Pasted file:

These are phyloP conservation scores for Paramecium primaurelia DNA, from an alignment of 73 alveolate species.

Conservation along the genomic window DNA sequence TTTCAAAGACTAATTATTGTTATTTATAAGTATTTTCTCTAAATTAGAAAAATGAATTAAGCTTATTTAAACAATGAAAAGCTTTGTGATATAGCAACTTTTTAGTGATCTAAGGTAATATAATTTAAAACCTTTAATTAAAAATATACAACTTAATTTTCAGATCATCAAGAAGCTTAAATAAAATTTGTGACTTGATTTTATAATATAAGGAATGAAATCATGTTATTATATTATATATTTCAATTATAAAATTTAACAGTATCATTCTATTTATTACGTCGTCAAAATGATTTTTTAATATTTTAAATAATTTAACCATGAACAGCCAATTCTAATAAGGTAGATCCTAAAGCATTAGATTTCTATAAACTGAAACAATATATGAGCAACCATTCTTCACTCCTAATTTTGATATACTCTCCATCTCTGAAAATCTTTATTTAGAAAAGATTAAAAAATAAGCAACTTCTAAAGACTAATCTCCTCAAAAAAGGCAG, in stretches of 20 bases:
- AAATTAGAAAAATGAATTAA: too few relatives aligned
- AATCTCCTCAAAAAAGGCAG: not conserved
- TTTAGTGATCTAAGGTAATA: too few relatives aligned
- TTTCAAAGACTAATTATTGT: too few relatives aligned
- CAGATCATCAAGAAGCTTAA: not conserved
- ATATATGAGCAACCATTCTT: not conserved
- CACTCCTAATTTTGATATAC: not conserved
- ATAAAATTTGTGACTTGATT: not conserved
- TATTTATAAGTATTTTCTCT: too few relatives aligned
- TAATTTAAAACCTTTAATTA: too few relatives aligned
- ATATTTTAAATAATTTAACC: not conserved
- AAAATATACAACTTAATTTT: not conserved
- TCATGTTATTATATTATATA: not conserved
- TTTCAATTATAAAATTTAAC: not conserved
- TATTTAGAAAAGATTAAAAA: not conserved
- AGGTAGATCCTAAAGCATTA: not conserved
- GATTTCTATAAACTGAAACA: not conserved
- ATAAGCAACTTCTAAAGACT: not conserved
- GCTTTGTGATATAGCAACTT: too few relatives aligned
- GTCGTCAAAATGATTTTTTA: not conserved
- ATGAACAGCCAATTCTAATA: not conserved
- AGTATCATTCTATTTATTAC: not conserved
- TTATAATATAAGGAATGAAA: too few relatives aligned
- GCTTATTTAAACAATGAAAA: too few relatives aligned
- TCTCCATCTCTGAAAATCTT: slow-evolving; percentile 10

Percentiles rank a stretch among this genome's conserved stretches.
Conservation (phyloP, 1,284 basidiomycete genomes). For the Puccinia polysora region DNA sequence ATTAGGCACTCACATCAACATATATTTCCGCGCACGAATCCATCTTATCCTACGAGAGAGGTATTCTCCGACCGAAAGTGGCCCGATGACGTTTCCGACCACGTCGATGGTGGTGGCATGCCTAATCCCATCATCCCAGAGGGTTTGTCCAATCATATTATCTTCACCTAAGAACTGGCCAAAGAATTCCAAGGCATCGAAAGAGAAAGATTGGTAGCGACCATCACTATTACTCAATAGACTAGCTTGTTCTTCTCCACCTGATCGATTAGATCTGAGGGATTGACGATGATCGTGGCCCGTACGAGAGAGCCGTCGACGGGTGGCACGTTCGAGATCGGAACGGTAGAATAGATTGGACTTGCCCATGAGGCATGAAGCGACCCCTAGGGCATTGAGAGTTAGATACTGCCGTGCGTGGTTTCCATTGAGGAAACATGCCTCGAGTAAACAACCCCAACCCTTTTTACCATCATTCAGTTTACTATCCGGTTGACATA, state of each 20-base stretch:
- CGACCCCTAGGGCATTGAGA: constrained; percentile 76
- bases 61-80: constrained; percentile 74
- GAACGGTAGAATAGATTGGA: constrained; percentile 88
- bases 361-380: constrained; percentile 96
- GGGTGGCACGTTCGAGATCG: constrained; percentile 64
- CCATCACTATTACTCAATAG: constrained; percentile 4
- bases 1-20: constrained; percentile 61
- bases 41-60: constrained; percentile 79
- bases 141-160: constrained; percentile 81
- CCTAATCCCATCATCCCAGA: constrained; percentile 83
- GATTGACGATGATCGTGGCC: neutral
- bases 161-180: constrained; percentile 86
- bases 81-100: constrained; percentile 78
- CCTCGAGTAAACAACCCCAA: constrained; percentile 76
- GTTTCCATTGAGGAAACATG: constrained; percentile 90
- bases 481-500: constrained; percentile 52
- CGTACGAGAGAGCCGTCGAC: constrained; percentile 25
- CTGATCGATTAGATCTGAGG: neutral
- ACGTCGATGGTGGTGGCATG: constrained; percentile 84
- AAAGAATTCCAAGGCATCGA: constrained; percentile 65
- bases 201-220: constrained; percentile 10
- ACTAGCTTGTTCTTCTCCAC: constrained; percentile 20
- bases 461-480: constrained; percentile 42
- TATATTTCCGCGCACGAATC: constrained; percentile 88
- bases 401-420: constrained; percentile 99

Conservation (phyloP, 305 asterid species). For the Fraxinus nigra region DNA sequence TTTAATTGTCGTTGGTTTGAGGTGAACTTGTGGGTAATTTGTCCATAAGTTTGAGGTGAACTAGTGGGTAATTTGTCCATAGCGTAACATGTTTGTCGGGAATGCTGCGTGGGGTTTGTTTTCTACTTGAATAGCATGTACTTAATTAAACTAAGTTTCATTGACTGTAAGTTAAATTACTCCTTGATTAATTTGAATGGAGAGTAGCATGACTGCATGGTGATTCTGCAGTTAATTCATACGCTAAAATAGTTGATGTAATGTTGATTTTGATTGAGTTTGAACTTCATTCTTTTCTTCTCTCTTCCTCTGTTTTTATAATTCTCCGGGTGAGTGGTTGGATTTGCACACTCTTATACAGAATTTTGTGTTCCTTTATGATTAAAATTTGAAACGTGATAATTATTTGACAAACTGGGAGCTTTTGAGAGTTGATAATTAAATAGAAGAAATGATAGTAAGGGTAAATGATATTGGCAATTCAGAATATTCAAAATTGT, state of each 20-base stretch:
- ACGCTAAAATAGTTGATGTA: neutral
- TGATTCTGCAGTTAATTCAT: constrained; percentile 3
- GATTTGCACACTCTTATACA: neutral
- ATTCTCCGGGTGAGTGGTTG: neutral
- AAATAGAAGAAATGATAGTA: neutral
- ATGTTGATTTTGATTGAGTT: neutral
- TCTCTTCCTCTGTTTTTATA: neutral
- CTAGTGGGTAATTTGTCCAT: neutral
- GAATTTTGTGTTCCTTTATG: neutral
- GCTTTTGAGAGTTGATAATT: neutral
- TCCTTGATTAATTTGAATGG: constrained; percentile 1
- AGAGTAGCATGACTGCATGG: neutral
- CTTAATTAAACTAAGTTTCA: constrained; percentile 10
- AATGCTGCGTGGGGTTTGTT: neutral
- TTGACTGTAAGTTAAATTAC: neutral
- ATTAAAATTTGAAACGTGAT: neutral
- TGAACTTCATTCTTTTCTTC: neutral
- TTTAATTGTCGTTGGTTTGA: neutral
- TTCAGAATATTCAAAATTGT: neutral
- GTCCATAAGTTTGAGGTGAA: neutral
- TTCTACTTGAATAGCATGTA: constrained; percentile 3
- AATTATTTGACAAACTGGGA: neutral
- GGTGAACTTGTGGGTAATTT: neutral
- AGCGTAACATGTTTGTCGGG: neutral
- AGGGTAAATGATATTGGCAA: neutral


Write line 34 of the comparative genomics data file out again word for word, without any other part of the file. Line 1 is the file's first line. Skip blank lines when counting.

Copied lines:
- GGGTGGCACGTTCGAGATCG: constrained; percentile 64